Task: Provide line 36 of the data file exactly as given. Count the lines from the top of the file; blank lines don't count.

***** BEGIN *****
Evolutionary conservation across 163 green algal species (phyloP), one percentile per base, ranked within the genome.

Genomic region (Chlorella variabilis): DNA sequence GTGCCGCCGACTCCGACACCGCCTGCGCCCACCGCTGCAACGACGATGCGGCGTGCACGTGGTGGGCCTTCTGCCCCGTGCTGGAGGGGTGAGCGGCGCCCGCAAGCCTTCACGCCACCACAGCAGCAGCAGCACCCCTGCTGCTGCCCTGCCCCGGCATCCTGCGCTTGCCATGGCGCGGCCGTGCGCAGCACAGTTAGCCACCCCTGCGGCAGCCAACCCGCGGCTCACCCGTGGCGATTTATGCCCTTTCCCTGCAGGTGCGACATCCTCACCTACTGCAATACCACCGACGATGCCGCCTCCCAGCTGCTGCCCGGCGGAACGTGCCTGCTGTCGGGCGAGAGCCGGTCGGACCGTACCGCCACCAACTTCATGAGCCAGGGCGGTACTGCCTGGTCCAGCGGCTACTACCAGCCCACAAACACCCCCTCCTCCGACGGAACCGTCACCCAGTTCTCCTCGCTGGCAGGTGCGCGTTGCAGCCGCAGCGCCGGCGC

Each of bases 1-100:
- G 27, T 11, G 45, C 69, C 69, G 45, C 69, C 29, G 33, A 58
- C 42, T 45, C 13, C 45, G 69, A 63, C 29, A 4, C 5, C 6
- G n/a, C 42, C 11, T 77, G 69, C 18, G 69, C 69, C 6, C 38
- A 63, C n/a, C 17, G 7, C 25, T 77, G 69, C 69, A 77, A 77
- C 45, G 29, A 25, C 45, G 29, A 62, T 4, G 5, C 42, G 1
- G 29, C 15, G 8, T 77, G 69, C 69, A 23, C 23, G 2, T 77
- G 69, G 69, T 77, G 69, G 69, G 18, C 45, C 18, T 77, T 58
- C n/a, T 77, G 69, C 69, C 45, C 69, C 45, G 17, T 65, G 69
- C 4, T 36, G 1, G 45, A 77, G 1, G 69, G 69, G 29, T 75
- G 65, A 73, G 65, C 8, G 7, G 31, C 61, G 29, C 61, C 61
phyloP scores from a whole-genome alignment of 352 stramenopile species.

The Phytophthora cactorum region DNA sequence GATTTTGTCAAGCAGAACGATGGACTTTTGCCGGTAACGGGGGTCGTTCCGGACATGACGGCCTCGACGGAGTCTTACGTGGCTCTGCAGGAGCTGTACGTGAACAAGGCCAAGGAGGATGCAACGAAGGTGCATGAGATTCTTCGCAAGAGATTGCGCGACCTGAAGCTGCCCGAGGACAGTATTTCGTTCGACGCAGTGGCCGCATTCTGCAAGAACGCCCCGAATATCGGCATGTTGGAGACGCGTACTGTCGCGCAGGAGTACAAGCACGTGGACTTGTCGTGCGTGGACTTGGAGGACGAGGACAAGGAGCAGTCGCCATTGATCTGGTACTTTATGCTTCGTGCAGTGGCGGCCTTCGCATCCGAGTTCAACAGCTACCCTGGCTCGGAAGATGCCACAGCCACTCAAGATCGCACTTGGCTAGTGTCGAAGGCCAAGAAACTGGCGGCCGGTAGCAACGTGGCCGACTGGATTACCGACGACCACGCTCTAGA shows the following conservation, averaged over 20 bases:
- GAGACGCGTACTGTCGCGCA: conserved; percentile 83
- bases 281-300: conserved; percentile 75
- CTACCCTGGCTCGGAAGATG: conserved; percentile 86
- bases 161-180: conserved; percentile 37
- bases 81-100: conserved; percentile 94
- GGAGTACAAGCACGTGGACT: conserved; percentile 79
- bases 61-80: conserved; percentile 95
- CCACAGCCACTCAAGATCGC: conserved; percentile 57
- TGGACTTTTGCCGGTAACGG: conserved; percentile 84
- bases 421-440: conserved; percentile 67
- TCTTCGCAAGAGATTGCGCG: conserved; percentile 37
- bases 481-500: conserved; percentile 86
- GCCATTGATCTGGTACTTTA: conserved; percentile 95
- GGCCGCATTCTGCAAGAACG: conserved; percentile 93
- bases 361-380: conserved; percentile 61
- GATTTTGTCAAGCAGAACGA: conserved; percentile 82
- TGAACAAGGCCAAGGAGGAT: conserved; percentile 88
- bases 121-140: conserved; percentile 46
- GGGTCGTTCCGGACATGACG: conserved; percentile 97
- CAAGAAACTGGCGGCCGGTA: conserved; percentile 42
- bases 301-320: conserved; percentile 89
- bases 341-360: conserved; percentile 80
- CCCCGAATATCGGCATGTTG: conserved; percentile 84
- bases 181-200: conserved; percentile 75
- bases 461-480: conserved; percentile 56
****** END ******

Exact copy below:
- bases 301-320: conserved; percentile 89